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back from retinal specialist- lamellar hole and other stuf
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back from retinal specialist- lamellar hole and other stuf

I have a partial thickness macular hole with splitting of the retina (about midway between inner and outer retinal layers) and widespread epiretinal membrane. I do not have PVD or myopia and am 49yrs. Visual acuity is 20/30 +2 correctable to better but with distortions on Amsler grid. He thinks we should wait 2 months to see if hole or splitting has changed. My primary questions concerns whether the other eye is affected with very early signs.

In particular, in the right unaffected eye the ILM-RPE thickness is LESS than normal- thinner. In the very central region (center of the bullseye) it is 210um, which is below the 5% mark of normal population. This is from a cirrus OCT and in a stratus  OCT from a few days earlier it was below the 1%ile at 156um.  Back to the cirrus oct, the 4 quadrents that immediatley surround it are also below the 5th percentile at 298, 289, 293, and 285 in superior, nasal, inferiorer, and temporal quadrants respectively. The question is whether the abnornal thinning described above is the same thing as "involutional foveal thinning". (The reasons I ask is that from what i've read, if you have that in the fellow eye, it is more likely to develop the macualr hole like the affected eye). Excuse the ignorance, but i don't know what involutional thinning is. If it's not involutional foveal thinning, then what could  that thinning on OCT refer to? of course i will eventually ask the retinal specialist all of this, but would like input on it from you folks too. (andc an there be different interpretations of the meaning of a thin yellow top layer on OCT?)

of course any comments about the currently affected left eye are welcome. i understand why waiting is advised, but i also will never get back the vision i have now if the hole reaches the photoreceptors or does further macular damage. Is one month (rather than two) enough time to assess any meaningful changes on OCT? thanks folks!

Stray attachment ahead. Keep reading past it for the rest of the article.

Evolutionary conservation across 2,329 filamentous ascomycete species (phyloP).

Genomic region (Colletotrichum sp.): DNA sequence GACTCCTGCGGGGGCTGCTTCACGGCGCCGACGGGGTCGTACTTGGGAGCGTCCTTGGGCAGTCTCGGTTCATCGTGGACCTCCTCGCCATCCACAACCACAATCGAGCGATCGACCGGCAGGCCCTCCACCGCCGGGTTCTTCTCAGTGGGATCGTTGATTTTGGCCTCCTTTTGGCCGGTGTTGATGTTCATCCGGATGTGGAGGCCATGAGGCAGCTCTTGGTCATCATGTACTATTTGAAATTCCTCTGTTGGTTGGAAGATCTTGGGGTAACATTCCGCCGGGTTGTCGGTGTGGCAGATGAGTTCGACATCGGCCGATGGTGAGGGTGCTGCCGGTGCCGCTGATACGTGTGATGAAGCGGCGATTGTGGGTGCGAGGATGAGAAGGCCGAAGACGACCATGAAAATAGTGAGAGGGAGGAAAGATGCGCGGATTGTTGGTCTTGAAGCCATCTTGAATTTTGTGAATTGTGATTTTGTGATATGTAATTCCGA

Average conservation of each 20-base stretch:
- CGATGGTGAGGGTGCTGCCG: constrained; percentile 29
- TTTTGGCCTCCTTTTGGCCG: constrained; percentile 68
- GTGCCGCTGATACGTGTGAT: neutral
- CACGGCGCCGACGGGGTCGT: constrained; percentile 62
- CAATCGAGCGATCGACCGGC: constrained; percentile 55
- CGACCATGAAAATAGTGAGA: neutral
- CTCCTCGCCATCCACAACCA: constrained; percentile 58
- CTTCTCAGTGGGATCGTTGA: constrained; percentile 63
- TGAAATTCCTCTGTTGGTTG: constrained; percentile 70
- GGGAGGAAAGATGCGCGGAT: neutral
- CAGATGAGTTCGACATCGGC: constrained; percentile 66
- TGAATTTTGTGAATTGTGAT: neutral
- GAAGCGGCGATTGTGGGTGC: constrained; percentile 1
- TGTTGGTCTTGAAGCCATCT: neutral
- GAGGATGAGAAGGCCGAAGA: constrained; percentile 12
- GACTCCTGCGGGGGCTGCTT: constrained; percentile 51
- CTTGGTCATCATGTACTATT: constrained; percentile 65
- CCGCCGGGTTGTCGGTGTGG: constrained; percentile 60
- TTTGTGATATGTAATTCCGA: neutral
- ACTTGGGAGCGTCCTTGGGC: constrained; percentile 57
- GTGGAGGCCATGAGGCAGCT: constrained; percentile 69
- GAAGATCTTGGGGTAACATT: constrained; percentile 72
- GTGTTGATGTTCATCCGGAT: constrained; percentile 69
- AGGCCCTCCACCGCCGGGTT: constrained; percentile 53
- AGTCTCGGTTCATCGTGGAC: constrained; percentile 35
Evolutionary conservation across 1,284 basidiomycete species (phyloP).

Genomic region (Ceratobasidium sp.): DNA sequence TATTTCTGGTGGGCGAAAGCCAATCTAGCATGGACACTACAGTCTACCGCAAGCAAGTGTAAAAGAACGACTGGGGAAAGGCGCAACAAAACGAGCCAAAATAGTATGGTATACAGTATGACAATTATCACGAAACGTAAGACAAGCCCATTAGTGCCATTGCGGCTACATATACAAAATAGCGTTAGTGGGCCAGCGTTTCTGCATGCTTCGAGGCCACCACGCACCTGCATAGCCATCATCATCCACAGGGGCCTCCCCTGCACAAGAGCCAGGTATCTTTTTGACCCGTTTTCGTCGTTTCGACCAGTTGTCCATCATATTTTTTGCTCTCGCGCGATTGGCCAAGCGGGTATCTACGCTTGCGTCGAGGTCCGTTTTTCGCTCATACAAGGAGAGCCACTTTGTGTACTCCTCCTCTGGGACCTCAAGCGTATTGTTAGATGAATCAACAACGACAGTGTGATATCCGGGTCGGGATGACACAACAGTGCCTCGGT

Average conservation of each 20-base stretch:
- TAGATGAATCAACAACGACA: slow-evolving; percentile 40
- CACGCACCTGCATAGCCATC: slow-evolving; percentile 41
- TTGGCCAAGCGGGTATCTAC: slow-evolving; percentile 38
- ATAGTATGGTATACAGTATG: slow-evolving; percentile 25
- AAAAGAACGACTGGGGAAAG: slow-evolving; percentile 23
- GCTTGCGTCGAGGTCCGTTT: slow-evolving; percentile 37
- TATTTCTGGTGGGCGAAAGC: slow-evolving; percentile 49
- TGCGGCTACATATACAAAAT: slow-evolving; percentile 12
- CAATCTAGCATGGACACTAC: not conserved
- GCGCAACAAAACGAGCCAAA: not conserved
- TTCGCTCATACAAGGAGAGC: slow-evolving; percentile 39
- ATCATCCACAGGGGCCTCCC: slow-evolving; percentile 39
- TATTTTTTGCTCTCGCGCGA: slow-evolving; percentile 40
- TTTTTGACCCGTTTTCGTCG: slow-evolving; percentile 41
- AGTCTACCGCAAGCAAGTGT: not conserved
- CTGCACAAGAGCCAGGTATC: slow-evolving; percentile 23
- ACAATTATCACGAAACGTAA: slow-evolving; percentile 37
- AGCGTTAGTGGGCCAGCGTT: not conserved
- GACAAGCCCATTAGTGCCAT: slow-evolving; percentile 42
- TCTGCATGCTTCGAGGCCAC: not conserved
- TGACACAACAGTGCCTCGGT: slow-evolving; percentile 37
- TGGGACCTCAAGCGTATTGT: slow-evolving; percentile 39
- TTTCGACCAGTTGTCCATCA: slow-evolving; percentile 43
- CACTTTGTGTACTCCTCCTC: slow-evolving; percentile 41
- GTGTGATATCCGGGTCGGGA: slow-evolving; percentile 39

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1573381_tn?1296151159
I think you are getting too caught up on the numbers.  Even if thinning was a risk factor, there is nothing you could do to prevent the same thing from happening in the other eye.  Just monitoring and treating if it happens.  My rule of thumb for choosing surgery is vision worse than 20/40 or metamorphopsia that gets in the way of normal activities of daily living.  Each person is different though so you have to follow your retina specialist's advice (as long as you trust them).  Stop worrying about what may happen, it is not constructive.

HV
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Regardless of whether I can do anything or not, I  still want to know. So you didn't answer the question: is the thinness the same thing as involutional foveal thinning or not?
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1573381_tn?1296151159
It could be.  Your retina specialist should run the appropriate tests to determine which risk factors you may have for a macular hole.  I still don't think you should worry about it as there would be nothing you could do to prevent the macular hole regardless of risk.  I do understand the need to know though.  I'm not sure if "involutional thining" is a diagnosis per se but more of a description by some specialists.  You may want to look up the following article:

Ophthalmology. 1986 Feb;93(2):153-61.

Involutional macular thinning. A pre-macular hole condition.
Morgan CM, Schatz H.
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Avatar_n_tn
thanks much . that is helpful. I will read the article. if you could please indulge a followup question since this type of info we're talking about now is very helpful and exactly what i need. could you please elaborate on which other tests are useful to determining risk in the fellow eye? and any other refs on that topic appreciated ( I don't have the high myopia risk factor; i have done a pubmed search but am not turning up enuf info.; incidentally, "worry" is simply not a relevent issue to a medical discussion; and there are studies showing that people who want to know are helped by knowng and people who don't want to know are helped by not knowing). thanks again for your help
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1573381_tn?1296151159
A high resolution OCT (seeems like it was already done) would be the best test to look for evidence of vitreous traction at the macula.  Also, a careful 78 diopter dilated exam at the slit lamp in experienced hands can look for the posterior vitreous face to see if it is still attached at the macula.  If it is detached already, the risk is significantly less of progression to macular hole.

HV
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